10 bodies unearthed in airport excavation Only 2 found in potter's field have been identified

March 22, 1996|By Consella A. Lee | Consella A. Lee,SUN STAFF

They are known only as Baby Lee and Mary E. Berger.

The two were among the remains of 10 people accidentally unearthed in a potter's field Jan. 30 by crews working at the edge of a cemetery near Baltimore-Washington International Airport's Runway 10-28.

Baby Lee was born Feb. 15, 1937, and died five days later. No one knows if Baby Lee was a girl or boy, or if "Lee" is the child's first or last name.

Mary E. Berger died June 20, 1934; when and where her life began remains a mystery.

The identities of the other eight people may never be known, airport officials said.

Airport officials have been running notices for two weeks in The Sun, the in search of relatives of the deceased.

So far, no one has responded to the notices, which will run at least another week, said Karen R. Black, a BWI spokeswoman.

At a meeting Wednesday of the BWI environmental committee, Michael C. West, associate administrator of planning and engineering for the Maryland Aviation Administration (MAA), said will be difficult to find relatives of the deceased because the potter's field wasn't visited regularly.

Initially, airport officials thought they were dealing with the remains of up to five people. More remains were found later by authorities called to the scene.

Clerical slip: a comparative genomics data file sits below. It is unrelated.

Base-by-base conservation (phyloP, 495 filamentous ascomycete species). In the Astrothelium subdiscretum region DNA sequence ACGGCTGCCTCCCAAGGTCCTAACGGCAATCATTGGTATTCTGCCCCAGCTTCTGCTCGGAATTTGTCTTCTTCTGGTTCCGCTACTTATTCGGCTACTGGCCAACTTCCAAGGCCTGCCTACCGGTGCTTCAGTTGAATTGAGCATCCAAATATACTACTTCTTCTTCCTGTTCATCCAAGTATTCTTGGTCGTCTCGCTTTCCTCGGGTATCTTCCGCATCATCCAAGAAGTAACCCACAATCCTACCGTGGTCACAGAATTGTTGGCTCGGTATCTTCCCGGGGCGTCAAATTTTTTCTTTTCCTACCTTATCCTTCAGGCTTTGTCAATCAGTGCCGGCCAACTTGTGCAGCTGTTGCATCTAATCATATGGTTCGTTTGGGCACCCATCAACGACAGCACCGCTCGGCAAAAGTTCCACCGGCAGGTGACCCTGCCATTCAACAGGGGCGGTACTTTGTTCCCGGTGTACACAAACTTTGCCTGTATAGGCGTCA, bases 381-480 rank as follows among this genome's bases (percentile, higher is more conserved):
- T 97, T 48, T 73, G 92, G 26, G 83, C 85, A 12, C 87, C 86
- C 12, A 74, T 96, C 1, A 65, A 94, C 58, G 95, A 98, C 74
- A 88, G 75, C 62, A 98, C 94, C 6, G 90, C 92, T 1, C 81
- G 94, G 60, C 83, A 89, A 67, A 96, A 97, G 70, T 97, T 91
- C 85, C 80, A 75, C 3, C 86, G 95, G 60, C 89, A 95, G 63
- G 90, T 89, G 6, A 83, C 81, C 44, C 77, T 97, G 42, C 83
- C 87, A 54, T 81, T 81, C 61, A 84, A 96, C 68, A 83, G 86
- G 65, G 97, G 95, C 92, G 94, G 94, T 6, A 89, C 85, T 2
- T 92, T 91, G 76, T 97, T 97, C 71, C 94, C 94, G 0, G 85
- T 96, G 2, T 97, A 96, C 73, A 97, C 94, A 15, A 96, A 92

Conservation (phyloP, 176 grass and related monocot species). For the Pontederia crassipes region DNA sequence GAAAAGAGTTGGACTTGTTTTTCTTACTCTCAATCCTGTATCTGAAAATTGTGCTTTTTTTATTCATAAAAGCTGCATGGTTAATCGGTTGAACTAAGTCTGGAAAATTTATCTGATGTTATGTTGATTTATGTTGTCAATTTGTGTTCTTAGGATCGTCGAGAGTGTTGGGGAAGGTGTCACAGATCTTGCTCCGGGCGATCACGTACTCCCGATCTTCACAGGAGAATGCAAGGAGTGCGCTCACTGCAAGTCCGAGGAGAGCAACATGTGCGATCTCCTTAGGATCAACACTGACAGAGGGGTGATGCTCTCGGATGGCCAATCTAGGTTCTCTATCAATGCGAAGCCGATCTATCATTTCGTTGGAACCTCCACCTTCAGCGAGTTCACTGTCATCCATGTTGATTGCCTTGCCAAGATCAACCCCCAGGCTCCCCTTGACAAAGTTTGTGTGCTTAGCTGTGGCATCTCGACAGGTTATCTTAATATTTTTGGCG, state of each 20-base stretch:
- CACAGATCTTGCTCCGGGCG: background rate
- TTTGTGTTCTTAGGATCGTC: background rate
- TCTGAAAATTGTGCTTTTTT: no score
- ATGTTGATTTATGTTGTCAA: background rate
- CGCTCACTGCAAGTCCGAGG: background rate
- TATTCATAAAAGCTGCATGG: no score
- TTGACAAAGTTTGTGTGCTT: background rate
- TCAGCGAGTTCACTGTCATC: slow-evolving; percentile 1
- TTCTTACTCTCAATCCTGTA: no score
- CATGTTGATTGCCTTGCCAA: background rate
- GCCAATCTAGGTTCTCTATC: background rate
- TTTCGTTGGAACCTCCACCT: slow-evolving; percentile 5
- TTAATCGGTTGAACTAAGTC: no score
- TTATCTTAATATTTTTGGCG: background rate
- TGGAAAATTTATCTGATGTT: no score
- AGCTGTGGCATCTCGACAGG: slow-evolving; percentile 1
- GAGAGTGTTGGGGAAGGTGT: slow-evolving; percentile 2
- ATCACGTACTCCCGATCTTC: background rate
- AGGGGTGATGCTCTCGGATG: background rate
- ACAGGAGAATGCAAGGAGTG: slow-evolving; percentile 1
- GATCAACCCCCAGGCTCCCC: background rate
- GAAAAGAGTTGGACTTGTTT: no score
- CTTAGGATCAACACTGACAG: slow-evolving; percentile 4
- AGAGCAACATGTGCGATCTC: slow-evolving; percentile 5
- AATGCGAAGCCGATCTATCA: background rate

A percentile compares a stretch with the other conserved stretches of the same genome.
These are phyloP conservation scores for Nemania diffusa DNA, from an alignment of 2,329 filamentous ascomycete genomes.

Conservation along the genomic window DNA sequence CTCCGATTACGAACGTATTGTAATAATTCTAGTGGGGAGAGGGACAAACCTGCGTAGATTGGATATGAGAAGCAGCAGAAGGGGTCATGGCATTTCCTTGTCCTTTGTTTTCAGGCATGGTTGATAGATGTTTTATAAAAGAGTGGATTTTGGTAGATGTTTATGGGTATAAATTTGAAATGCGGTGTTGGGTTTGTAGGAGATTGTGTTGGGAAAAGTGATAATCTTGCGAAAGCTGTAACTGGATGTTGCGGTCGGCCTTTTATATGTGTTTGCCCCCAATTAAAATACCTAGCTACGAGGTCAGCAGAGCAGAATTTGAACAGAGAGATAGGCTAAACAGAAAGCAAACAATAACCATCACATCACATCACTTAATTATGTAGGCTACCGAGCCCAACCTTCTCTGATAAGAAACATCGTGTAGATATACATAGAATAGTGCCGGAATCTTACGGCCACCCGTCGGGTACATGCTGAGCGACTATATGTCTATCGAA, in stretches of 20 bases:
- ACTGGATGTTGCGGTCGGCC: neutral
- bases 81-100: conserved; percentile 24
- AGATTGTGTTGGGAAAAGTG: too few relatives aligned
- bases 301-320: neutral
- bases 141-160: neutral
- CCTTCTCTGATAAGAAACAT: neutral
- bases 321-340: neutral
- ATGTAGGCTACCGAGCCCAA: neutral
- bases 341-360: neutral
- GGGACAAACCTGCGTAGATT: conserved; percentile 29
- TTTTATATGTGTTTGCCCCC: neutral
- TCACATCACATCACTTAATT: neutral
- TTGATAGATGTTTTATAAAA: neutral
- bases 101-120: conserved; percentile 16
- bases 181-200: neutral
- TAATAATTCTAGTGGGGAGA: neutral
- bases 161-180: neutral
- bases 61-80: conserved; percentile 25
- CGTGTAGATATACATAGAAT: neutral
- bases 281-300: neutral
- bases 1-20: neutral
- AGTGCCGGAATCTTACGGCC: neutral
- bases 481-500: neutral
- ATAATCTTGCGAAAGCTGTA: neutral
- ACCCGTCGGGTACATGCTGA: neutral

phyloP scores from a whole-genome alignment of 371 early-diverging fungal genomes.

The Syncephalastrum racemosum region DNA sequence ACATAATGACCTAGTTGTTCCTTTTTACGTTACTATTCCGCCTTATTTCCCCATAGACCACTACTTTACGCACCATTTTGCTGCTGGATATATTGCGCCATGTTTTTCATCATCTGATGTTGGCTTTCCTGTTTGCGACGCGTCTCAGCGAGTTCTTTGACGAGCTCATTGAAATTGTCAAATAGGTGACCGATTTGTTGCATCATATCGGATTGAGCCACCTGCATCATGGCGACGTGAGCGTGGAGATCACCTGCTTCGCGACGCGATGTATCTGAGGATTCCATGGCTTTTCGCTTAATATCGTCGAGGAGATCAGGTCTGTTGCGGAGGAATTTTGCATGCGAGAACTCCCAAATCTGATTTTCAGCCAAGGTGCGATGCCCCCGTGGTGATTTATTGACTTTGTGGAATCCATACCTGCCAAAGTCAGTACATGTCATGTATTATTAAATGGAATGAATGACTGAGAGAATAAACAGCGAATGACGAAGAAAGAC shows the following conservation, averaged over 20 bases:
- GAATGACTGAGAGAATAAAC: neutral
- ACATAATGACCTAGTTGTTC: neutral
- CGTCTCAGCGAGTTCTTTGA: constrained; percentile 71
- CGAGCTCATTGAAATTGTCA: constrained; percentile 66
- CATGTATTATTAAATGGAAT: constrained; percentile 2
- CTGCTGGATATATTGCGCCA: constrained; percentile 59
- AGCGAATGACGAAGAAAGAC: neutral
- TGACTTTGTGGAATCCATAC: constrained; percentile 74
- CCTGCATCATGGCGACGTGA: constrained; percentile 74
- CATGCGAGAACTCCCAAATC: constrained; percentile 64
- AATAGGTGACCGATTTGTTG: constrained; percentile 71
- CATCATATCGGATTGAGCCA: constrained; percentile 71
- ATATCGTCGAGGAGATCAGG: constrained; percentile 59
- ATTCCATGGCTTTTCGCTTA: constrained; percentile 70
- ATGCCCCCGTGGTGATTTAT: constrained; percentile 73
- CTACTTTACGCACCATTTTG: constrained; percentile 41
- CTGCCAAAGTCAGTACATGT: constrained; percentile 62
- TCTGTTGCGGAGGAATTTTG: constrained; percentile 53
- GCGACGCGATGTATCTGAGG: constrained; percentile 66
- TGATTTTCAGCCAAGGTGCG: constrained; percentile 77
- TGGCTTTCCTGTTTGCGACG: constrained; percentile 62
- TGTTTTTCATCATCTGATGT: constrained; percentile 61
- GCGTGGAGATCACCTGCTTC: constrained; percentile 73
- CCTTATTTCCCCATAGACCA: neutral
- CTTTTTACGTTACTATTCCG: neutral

"We're satisfied that everyone has been removed at this point," said Barbara Grey, an environmental manager with the MAA.

The remains of Mary E. Berger were identified by a silver nameplate on her casket, said Scott A. Ruddick, funeral director of Kirkley-Ruddick Funeral Home in Glen Burnie.

The remains of Baby Lee were identified by combing through old birth and death records at Friendship Cemetery, said Ms. Black.

The funeral home removed the last of the remains March 4.

Mr. Ruddick said the funeral home won't be able to identify the remains of the other people.

Nothing on their caskets hinted at their identities, and their bodies "were too far decomposed" to use other identification methods, said Mr. Ruddick.

The discovery of the remains took airport officials by surprise.

The airport's planning and engineering department had reviewed old church and county records and conducted a site check before excavation began for a $11 million fire rescue building. Crews had to work around the burial site until the remains were removed.

The shallow, unmarked paupers' graves are about 130 feet from a fence around Friendship Cemetery, where headstones carry the names of prominent North County families such as Shipley and Hawkins.

If no one comes forward to claim the remains, the MAA will pay to have them reinterred on plots it owns at Friendship Cemetery, Ms. Black said.

Friendship Cemetery, which has about 1,000 gravesites, was established in 1907.

It was affiliated with Friendship Methodist Church, which held its last service Easter Sunday 1948 and was razed to make room for what was then called Friendship Airport.

Pub Date: 3/22/96

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